Visitors to Papplewick’s historic Pumping Station were whisked back in time to the war years during a spectacular 1940s event at the weekend.
Featuring military and civilian displays from the Second World War period, members of the public were treated to reenactments of Land Army camps and even battles around the Pumping Station pond.
The event has been running for seven years and has become such a success that nearly 2,000 people came visited - the highest attendance yet.
Vintage vehicles could be seen driving around the site and the authentic costumes of the re-enactors - some of whom had travelled hundreds of miles to take part - made it feel like visitors had really stepped back in time.
The Victorian water pumping station was also in steam, again showcasing the engineering genius of the famous James Watt and Co that built it.
Museum director Ashley Smart said: “We had 1,935 visitors attend over the two days, which is the highest number for this event, and we were very fortunate with the weather which really helped make the weekend go well.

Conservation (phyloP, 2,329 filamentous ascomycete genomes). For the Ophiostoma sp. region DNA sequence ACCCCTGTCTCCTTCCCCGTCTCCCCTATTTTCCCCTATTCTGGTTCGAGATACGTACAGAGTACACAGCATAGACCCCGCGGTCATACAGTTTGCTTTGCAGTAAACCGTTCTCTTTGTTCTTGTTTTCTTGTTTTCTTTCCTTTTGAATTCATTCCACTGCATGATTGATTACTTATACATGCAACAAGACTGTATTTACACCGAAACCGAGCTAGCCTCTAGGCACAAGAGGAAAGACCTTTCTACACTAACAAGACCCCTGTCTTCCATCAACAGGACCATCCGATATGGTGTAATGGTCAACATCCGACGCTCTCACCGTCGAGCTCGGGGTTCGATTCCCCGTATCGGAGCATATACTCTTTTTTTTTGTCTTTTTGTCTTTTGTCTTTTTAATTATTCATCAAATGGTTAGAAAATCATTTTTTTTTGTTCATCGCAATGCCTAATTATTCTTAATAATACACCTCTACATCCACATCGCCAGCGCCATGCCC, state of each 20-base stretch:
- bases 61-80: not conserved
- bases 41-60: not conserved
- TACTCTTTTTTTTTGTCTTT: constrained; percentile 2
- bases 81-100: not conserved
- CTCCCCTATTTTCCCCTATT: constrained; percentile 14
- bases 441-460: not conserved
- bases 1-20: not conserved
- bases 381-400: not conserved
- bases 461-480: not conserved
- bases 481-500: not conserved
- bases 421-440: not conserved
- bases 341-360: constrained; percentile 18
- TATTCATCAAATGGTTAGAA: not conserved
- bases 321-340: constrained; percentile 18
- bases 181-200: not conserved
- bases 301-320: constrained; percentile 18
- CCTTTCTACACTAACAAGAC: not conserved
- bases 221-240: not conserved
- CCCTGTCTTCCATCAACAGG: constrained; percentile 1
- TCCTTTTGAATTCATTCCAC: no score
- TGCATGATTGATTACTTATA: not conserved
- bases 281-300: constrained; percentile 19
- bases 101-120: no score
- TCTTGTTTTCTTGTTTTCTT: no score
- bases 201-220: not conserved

“Many of the re-enactors came from long distances to attend which shows how popular our 1940s event has become.
“The battle around the Cooling Pond was as popular as ever and at the end the re-enactors received a rousing applause from the visitors.
“The Church parade on the Sunday morning was also popular and well-attended by veterans of the Second World War.
“I am very grateful for everyone that attended and made this our best 1940s steam event in the seven years we have been running them. We hope for more of the same next year!”